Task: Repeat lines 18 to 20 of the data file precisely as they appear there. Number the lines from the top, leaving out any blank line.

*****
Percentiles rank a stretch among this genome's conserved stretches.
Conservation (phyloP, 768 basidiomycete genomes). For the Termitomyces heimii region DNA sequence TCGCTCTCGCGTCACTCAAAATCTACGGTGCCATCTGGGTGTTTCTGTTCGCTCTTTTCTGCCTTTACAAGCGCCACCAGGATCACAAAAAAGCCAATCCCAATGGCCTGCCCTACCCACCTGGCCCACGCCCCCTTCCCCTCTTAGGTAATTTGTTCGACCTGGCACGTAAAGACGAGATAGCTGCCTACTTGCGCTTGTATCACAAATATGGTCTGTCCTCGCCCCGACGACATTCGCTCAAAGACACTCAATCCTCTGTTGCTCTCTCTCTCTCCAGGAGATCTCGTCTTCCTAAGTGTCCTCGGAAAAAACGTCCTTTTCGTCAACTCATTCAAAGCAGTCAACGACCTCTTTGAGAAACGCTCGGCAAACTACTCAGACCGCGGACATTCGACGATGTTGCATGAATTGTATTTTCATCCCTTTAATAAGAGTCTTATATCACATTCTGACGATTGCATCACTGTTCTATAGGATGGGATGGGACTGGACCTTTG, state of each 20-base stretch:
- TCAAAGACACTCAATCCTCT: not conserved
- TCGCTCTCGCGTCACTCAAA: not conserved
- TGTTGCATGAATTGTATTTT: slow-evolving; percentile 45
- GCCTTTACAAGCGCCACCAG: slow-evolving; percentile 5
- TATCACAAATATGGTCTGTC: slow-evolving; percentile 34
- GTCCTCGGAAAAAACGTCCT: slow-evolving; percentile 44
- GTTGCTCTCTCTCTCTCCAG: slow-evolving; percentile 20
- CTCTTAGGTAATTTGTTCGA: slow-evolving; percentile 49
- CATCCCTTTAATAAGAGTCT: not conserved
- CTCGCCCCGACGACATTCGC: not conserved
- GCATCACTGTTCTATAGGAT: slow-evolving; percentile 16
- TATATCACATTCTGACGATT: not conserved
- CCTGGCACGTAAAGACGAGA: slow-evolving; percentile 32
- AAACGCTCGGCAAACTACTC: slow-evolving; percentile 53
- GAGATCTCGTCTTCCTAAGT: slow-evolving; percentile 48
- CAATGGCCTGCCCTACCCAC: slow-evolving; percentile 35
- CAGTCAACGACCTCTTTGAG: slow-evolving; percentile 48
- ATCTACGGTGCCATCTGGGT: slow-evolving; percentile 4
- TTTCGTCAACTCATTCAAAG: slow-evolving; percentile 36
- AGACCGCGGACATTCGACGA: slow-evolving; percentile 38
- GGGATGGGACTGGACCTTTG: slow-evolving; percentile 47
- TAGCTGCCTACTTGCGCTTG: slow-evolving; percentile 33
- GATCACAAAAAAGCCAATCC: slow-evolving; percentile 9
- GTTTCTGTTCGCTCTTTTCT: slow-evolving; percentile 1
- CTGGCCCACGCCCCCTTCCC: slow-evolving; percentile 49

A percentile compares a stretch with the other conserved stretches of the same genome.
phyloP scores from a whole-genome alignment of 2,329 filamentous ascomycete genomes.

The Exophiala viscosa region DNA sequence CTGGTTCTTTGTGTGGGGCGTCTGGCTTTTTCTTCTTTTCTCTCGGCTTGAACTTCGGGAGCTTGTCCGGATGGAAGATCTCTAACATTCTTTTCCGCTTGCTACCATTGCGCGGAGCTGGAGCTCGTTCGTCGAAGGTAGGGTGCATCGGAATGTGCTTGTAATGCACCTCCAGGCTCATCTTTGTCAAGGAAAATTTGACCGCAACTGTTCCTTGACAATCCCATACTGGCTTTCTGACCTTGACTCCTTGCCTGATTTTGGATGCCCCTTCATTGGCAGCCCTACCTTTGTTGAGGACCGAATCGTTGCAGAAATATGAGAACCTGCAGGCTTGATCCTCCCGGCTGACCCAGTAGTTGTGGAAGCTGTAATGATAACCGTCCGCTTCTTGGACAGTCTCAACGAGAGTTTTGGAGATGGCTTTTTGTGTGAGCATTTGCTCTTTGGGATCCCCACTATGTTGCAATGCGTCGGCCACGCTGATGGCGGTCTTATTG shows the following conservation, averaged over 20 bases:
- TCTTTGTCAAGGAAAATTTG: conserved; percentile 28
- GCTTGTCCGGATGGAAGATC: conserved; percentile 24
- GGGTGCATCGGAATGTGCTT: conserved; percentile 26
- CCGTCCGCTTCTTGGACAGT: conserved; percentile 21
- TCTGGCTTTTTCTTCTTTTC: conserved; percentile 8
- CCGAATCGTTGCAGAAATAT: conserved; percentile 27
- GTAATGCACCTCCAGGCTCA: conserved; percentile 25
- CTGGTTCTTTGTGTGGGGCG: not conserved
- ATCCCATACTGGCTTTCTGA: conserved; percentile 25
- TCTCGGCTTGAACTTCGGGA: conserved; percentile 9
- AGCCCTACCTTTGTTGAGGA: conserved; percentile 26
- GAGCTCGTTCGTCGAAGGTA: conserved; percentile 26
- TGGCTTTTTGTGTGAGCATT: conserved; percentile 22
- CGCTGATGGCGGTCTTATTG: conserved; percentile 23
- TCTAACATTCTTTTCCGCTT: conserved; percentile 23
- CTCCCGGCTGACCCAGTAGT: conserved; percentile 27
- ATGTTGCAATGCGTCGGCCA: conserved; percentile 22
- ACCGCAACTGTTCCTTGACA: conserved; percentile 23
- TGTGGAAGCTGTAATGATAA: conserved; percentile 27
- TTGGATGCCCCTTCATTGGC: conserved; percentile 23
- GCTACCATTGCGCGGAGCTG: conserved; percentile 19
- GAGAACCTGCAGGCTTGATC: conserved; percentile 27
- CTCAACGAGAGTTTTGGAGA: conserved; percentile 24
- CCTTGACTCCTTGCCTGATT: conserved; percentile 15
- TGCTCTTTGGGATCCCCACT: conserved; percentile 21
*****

- CAATGGCCTGCCCTACCCAC: slow-evolving; percentile 35
- CAGTCAACGACCTCTTTGAG: slow-evolving; percentile 48
- ATCTACGGTGCCATCTGGGT: slow-evolving; percentile 4